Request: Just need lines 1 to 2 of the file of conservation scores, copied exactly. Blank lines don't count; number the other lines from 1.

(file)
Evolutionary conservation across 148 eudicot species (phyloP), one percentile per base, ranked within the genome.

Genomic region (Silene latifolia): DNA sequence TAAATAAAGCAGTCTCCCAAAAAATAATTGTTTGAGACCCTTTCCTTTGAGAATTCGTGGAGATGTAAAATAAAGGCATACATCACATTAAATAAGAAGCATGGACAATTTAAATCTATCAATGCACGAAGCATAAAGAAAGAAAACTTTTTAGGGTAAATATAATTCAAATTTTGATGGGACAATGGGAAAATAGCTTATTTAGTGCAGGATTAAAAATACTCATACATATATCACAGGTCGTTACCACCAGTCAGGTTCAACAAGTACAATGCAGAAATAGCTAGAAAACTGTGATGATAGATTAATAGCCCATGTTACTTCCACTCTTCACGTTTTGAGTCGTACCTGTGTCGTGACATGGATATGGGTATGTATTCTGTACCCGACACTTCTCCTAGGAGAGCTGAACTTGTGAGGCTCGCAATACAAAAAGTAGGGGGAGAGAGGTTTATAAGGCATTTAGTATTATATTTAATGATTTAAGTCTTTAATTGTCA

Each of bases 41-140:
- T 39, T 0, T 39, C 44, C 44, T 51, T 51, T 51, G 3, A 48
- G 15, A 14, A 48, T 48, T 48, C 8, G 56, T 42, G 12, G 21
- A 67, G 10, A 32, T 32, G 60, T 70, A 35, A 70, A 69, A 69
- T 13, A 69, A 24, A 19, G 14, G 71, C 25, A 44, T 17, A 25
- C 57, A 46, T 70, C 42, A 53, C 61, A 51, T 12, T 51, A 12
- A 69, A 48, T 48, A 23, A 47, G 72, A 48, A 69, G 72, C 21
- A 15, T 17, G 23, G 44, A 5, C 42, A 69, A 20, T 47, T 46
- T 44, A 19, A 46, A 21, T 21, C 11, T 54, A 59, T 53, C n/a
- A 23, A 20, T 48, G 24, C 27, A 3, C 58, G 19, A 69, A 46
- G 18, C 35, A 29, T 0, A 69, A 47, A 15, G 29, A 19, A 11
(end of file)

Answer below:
Evolutionary conservation across 148 eudicot species (phyloP), one percentile per base, ranked within the genome.

Genomic region (Silene latifolia): DNA sequence TAAATAAAGCAGTCTCCCAAAAAATAATTGTTTGAGACCCTTTCCTTTGAGAATTCGTGGAGATGTAAAATAAAGGCATACATCACATTAAATAAGAAGCATGGACAATTTAAATCTATCAATGCACGAAGCATAAAGAAAGAAAACTTTTTAGGGTAAATATAATTCAAATTTTGATGGGACAATGGGAAAATAGCTTATTTAGTGCAGGATTAAAAATACTCATACATATATCACAGGTCGTTACCACCAGTCAGGTTCAACAAGTACAATGCAGAAATAGCTAGAAAACTGTGATGATAGATTAATAGCCCATGTTACTTCCACTCTTCACGTTTTGAGTCGTACCTGTGTCGTGACATGGATATGGGTATGTATTCTGTACCCGACACTTCTCCTAGGAGAGCTGAACTTGTGAGGCTCGCAATACAAAAAGTAGGGGGAGAGAGGTTTATAAGGCATTTAGTATTATATTTAATGATTTAAGTCTTTAATTGTCA